Jesus Among the Religious and Political Groups of His Time

This is a companion piece to the last article I wrote and published: Why Did Jesus Pick on the Pharisees So Much? The former article was inspired by 40 years of observation that Jesus was harshly critical of the Pharisees. His treatment of them virtually jumped off the pages at me when I first read the Gospels in college.

The Pharisees, though, were only one of the influential groups of Jews in First Century Judea. We see some evidence of Jesus rubbing shoulders with the other groups, but not nearly as much as Jesus engaged the Pharisees.

We might be tempted to assume that the Pharisees were particularly wicked and sinful – far more, perhaps, than the other groups Jesus encountered, but that isn’t so. Jesus was most like the Pharisees, and they were most like him, in their theological leanings and in the social circles in which they operated.

For that reason, I focused in my last article on the question: why was he so harsh towards them? I could have asked: why didn’t he pick on the other groups more?

In this article, I will explore the other groups and the difference between them and the Pharisees. I will spend a little time pondering Jesus and the twelve apostles in relation to these groups and, perhaps, provide my own thoughts as they strike me.

First Century Judea was broadly possessed by two groups: the Jews, of course, and the Romans. The Jews had long lived in this land that God promised their ancestor, Abraham, and the Romans were the newcomers, the recent conquerors in a long line of challengers to the Jewish occupation of the land.

The five Jewish groups represent a spectrum of relational attitudes towards the Romans and each other in their religious and not-so-religious observances, lifestyles and attitudes. I will tackle them in order of their relationship to the Romans and their religious orientation.

Of all the groups, the Herodians were most politically aligned with Rome, and most culturally similar to Hellenistic, Greco-Roman culture. The were wealthy and powerful. They were marginally religious. King Herod the Great had mikvehs in all his palaces (Jewish ritual cleansing baths), but he was a brutal and cruel man who was not likely a regular visitor at the Temple.

King Herod the Great was massively wealthy. He was the secular king of the Jews who partnered with Rome in control of the region. The Herodians were embedded in the commerce and political structure of Judean politics and commerce. Unlike the Pharisees and Zealots, who opposed Roman rule and longed for restoration of the kingdom of David, the Herodians were partners with Rome and embraced Greco-Roman culture.

The most prominent stories of the Herodians in the Gospels involve the interaction of King Herod the Great with the Magi Herod Antipas with John the Baptist. The Magi met with Herod the Great seeking the Messiah foretold of old, prompting Herod to kill the adult babies in Bethlehem to thwart the perceived threat to his power. Herod Antipas was criticized by John the Baptist for divorcing his wife, leading to this Herod having John the Baptist beheaded.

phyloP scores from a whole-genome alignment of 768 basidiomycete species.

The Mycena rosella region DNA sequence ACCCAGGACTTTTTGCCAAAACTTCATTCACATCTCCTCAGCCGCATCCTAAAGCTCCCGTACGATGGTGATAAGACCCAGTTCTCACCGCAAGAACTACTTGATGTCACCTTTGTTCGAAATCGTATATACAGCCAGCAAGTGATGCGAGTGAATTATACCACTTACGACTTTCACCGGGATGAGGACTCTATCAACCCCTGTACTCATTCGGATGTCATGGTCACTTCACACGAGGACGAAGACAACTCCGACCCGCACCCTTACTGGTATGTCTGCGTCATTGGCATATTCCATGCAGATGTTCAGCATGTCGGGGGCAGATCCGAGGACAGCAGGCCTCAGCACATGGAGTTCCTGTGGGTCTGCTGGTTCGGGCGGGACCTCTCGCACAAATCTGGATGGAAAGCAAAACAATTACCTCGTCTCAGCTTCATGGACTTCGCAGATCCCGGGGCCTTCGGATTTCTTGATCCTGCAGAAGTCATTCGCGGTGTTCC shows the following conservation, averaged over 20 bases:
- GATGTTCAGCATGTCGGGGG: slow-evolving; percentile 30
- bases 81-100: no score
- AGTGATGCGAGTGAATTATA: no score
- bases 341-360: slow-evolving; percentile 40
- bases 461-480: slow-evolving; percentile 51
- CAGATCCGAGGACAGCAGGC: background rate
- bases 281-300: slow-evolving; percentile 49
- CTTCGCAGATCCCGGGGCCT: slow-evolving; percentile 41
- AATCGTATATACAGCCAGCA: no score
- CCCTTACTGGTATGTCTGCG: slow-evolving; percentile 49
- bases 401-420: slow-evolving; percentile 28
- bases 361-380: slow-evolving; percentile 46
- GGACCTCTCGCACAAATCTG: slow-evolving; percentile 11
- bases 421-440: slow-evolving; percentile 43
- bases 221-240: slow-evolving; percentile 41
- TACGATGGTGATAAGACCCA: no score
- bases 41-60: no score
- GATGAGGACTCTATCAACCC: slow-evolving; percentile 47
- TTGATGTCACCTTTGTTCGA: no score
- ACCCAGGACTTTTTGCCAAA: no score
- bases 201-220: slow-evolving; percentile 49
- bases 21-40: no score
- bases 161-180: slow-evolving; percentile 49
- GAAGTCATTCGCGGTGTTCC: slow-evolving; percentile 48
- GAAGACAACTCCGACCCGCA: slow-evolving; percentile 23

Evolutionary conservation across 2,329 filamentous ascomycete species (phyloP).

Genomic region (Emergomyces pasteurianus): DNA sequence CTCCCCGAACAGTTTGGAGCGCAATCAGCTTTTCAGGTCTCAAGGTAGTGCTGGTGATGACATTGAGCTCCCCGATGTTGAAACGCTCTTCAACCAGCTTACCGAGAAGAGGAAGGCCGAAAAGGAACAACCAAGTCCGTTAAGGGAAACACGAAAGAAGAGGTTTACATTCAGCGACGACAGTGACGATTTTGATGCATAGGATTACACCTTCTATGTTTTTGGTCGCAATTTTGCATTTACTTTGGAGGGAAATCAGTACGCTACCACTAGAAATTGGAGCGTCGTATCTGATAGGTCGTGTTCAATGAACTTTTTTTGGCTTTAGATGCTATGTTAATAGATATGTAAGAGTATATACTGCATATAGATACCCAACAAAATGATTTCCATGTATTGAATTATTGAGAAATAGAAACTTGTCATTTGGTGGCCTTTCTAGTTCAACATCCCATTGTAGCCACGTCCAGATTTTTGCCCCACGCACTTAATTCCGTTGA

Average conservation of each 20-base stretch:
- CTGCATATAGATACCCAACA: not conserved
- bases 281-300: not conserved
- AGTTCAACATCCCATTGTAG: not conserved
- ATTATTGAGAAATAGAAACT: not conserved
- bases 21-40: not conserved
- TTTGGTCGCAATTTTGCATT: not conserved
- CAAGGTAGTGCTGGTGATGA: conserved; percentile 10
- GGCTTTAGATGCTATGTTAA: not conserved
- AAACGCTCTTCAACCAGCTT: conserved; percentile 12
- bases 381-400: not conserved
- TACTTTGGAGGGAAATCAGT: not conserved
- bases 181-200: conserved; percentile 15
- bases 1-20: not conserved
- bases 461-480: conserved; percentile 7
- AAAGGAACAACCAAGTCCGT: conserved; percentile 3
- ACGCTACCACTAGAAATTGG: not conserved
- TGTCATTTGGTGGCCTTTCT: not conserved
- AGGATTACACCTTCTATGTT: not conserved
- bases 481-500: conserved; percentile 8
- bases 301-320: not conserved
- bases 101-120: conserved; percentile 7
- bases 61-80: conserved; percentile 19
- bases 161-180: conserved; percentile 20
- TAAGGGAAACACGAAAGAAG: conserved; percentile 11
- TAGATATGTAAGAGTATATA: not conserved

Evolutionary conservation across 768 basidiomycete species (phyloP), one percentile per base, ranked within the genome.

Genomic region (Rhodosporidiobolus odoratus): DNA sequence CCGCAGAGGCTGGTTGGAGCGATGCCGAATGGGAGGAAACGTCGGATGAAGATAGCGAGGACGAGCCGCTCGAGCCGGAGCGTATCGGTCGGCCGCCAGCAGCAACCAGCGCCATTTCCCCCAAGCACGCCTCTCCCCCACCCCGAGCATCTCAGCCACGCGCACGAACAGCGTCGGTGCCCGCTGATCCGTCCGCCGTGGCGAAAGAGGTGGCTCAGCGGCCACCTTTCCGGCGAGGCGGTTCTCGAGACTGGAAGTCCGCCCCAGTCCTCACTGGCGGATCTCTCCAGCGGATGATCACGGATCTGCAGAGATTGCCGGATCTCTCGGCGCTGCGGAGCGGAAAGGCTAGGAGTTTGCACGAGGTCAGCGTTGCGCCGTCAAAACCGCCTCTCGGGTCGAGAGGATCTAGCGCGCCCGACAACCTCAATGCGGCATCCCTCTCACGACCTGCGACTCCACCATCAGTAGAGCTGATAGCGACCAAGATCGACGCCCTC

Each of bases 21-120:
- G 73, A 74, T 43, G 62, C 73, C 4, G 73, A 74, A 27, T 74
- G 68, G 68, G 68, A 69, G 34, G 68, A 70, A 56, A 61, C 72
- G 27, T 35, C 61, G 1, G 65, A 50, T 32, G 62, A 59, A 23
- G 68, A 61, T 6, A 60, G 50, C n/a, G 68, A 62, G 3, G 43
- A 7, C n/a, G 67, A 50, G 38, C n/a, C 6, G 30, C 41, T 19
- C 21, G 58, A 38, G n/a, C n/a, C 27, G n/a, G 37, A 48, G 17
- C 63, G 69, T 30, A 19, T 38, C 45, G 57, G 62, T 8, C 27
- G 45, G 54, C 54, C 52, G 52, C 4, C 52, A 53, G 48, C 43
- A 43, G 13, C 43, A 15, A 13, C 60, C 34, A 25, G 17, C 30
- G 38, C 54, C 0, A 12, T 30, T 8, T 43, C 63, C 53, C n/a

Jesus did speak against the Herodians, but Jesus mostly lumped the Herodians in with the Pharisees. The Herodians aligned with the Pharisees against Jesus (an unlikely alignment), but the Herodians were more distant from Jesus and interacted with him only on the shirttails of the Pharisees. We don’t see much direct interaction, and we don’t see Jesus addressing them separately from the Pharisees.

This is probably a result of the fact that Jesus and the Pharisees did not circulate in the social and political sphere of the Herodians. Jesus and the Pharisees lived and operated among the common people of Judea. The Pharisees, likely, did not take kindly to being lumped in with the Herodians.

The Sadducees were also associated politically with Rome. They were high priests and religious elites in First Century Judea who ascended to their priestly positions in the previous century. They accepted the Roman occupation and worked within its power structure.

They were the descendants of the priestly order. They were in control of the Temple and Temple worship. The Sadducees were an elite, wealthy and influential group that blended in with Roman rule. They were the religious leaders officially recognized by Rome.

The Sadducees were religiously conservative. They rejected the authority of the Prophets and writings other than the Torah. They rejected the idea of a resurrection. They did not believe in the afterlife, supernatural forces, or demons. The religious views of the Sadducees were opposed to the more “progressive” views of the Pharisees, but they also aligned with the Pharisees in opposition to Jesus.

Jesus engaged with them, and they engaged with Jesus, but the Sadducees are mentioned by name only 8 times in the Gospels. John the Baptist mentions them (with the Pharisees) at the baptism of Jesus. (Matt. 3:7-10 & Luke 3:7-9) The Sadducees came to Jesus to challenge him on the issue of resurrection. (Matt. 22:23-34; Mark 12:18-27; & Luke 20:27-40) Finally, Jesus mentioned the Sadducees (with the Pharisees) when he warned his followers to beware of their leaven. (Matt. 16:1-12).